- Managing Food Allergies can be Very Expensive: This is particularly true if you are managing more than one allergy. While there are more and more allergy friendly foods available on the market all the time, these foods often come with a hefty pricetag when compared to their conventional counterparts. Since these products usually have slower turnover rates and are more expensive to manufacture, they are also more difficult to find sales and coupons for. People that live in rural areas may find that they have to drive significantly longer distances to find allergen free foods, which results in higher gas expenses, and more vehicle wear. Similarly, parents of children with allergies (especially children with underlying allergic disorders) often need to commute not insignificant distances to visit specialists, tacking on even more expense. Then there is the cost of these visits, which can be a very significant sum, especially if it is necessary to travel out of network for treatment, or if there is a lapse in insurance coverage. Add to this the cost of epipens (which are not cheap) and allergy meds (such as antihistamines), and the medical expenses can get out of hand very quickly. For a lot of families, though, the expenses don’t end there. We are an EoE family (my son and I both have an allergic disorder called Eosinophilic Esophagitis), which requires frequent endoscopies (a procedure that without insurance, can easily cost $20,000 per scope), regular bone scans, and extremely restricted (sometimes completely elemental) diets. Many people with EoE require special elemental formulas (often via a feeding tube) that can be very pricey. For reference, our insurance currently covers the cost of my child’s formula, but without that coverage, it would cost us about $2000 a month. When most people think formula, they think infant formula, but diet supplementation with hypoallergenic formulas is often necessary well beyond infancy. It can also be difficult to get insurance coverage of these formulas, so many parents end up paying for them entirely out of pocket.
- We are Creative and Resourceful: In the time that we have been managing allergies, I have learned to bake and cook with ingredients that I didn’t even know existed prior to our allergy diagnoses. With that creativity, I have learned to make delicious allergy friendly meals that our entire family enjoys. I know that I am not alone in this. Us allergy parents end up fostering our creative side out of neccessity as much as anything else.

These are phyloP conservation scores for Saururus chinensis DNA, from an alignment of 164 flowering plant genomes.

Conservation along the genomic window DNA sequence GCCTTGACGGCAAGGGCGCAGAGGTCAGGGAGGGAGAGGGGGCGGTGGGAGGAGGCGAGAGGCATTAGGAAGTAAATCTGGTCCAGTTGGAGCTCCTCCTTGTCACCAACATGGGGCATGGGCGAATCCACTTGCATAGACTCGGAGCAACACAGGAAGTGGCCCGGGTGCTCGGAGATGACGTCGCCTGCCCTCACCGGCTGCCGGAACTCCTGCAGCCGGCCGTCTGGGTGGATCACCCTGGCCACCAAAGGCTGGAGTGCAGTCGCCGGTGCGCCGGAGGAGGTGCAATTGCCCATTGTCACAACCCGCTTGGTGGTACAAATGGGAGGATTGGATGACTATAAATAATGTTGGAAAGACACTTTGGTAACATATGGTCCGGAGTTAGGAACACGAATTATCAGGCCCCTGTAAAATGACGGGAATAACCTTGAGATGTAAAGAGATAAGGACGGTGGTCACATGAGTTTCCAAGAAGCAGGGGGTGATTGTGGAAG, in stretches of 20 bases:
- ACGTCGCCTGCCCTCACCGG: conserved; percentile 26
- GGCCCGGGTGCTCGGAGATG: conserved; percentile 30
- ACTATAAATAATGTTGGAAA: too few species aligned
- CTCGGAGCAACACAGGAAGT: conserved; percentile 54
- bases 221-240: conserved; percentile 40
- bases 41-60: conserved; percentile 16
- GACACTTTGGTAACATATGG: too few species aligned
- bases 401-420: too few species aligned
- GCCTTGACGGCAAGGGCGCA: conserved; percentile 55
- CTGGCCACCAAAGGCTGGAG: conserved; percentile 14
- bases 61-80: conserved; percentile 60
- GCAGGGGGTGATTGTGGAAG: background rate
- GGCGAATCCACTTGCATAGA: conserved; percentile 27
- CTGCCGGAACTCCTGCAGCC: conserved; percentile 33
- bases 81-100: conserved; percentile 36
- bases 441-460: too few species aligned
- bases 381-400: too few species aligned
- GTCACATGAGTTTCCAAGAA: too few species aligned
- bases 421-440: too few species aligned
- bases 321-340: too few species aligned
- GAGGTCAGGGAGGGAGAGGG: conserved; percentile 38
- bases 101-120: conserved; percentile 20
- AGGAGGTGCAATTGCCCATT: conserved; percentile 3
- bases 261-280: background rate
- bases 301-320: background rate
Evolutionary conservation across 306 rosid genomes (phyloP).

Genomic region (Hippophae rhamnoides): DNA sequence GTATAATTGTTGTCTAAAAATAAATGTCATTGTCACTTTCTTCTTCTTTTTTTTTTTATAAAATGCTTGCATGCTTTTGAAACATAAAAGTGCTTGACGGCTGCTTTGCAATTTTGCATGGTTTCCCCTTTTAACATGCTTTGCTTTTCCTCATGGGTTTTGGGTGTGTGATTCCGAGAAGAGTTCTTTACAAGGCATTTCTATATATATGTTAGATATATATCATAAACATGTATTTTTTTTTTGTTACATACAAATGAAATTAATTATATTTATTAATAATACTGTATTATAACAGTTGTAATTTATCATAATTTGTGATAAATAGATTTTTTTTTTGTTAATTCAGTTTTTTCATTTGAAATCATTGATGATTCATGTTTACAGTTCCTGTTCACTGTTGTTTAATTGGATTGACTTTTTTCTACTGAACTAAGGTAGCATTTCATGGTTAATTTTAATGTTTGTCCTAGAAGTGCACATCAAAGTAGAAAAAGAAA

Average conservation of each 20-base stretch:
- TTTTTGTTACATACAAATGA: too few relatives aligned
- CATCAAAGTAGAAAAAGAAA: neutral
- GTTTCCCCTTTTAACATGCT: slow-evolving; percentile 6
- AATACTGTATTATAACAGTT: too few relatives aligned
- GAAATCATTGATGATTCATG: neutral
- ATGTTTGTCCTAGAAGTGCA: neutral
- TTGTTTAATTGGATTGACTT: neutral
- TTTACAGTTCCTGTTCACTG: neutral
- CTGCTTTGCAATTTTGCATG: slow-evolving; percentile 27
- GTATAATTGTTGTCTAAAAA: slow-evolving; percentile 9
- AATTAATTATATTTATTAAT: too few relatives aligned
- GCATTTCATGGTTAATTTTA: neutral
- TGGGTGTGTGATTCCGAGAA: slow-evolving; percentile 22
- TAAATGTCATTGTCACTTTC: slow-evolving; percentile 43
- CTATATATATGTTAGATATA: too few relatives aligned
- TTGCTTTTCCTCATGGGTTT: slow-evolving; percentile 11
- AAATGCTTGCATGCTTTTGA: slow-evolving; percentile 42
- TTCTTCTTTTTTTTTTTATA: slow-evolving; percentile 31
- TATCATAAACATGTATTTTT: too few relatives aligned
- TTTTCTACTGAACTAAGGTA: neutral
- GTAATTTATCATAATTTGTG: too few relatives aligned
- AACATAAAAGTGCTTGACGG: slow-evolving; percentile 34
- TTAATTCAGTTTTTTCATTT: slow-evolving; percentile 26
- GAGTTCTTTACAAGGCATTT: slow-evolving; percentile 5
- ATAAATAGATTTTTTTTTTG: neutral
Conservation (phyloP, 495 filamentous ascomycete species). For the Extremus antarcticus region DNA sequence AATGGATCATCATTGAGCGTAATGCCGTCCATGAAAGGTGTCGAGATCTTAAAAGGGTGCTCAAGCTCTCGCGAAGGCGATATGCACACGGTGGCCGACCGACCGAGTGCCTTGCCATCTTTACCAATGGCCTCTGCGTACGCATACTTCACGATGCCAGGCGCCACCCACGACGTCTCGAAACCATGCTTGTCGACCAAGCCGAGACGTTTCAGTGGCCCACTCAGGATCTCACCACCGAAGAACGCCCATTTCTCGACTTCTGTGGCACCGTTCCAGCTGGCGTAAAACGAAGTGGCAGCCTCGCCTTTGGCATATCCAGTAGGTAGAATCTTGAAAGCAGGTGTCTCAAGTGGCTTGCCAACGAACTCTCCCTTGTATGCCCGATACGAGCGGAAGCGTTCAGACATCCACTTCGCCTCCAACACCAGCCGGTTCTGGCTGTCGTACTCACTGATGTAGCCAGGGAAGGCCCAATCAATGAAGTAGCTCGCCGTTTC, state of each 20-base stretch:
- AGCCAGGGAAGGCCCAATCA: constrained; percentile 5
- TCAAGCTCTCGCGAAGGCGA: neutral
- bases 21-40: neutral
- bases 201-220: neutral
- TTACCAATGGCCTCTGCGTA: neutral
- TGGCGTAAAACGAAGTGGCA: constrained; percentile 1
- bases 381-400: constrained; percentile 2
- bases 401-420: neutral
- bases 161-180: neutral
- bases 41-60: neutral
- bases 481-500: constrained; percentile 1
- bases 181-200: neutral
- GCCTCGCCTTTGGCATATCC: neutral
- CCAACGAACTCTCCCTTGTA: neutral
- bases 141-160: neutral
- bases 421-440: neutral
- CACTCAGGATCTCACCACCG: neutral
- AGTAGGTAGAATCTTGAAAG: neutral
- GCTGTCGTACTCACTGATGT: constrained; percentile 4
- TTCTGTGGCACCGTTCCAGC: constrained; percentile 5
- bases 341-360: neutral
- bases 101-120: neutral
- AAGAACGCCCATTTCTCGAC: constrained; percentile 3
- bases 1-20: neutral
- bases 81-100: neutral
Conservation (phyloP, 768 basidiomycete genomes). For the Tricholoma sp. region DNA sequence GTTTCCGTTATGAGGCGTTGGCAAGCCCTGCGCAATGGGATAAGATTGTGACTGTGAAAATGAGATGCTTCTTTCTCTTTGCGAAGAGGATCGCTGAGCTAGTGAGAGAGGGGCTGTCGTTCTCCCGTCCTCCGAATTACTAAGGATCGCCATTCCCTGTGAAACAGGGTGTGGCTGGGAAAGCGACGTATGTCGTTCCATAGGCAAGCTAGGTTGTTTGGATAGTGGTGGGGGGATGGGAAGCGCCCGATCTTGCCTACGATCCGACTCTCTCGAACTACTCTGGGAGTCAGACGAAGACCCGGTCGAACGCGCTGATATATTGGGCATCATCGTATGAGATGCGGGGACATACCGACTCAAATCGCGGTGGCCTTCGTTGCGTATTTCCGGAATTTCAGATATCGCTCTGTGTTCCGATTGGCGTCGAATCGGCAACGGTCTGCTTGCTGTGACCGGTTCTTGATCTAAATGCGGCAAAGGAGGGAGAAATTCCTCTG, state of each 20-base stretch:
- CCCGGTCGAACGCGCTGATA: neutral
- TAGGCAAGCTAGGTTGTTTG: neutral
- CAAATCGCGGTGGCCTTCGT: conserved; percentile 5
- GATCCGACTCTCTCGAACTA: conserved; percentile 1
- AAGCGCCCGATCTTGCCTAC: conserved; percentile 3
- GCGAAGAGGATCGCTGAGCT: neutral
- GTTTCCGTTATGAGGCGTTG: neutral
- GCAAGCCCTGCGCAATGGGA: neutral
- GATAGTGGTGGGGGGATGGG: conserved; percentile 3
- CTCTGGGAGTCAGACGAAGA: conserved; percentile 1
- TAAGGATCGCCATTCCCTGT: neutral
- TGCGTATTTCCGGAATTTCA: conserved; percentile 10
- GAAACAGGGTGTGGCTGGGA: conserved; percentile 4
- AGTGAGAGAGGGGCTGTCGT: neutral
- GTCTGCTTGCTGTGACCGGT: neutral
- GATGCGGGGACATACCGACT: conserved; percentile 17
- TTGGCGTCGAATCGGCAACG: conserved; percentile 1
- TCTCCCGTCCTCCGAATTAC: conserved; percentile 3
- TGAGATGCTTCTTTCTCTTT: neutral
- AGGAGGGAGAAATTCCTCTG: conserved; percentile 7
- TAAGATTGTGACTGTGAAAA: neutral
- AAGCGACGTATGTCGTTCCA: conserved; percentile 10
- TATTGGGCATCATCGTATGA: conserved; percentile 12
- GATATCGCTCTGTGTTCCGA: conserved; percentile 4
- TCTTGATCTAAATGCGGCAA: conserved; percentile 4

- Allergies impact virtually every aspect of our lives: Allergies influence not just what we eat, but also what we do (and do not do), who we spend time with (and who we don’t), how we think, what kind of toiletries/body care items we use, medications we take, vaccinations we get (or do not get–many vaccinations contain common allergens), where we go on vacation, how we schedule our day (since eating out often isnt an option we often plan around meals or pack food), where we shop, where we live (proximity to hospitals, drs, life squads, etc. are often variables we must consider when settling down somewhere), where we work, and where or how we educate our children (many allergy parents choose to homeschool, or choose schools based on how well they manage pupils with allergies). This list is not all inclusive, because I could not possibly list every way our lives are affected by our allergies.
- Amidst all of the stress and heartbreak, we sometimes catch a glimpse of something beautiful: Perhaps it is the optimist in me, but I feel that this post would not be complete if I didn’t at least mention this. Being a food allergy mom has brought out aspects of myself I never knew were even there. In response to our allergies and how we have to manage them, I have found in myself more strength, resilience, capability, creativity, and resourcefullnes than I could have ever imagined I contained. I have been brave, I have persevered, I have been nurturing, and I have been comforting. Most importantly, I have kept my child safe, even when doing so wasn’t necessarily easy. I have always done what I needed to competently, compassionately, and without hesitation (whether that has meant making a hard decision, stepping outside my comfort zone, or administering life saving epinephrine). Further, I have seen these same traits exhibited in my allergic child, and for that I can’t be more proud of him. He has faced a lot more adversity than most children his age, but despite that he is still bright, funny, loving, brave, and optimistic. I have also had friends, family, doctors, and even strangers support us in remarkable ways. To all of the food allergy mama bears (and papa bears, and grandma bears, and grandpa bears) that may be reading this, I hope you can find these beautiful moments as well. Take a moment to contemplate the people in your life, placing emphasis on those that have supported you and your child. Maybe there’s a teacher that went above and beyond to include your child and keep them safe, or maybe theres relative that learned how to bake gluten free just for you. Maybe you had a chef that went above and beyond to make your child something safe and delicous to eat. Whatever your beautiful moments are, remember them, and treasure them. Most importantly know that you are capable, strong, resourceful, and everything your child needs.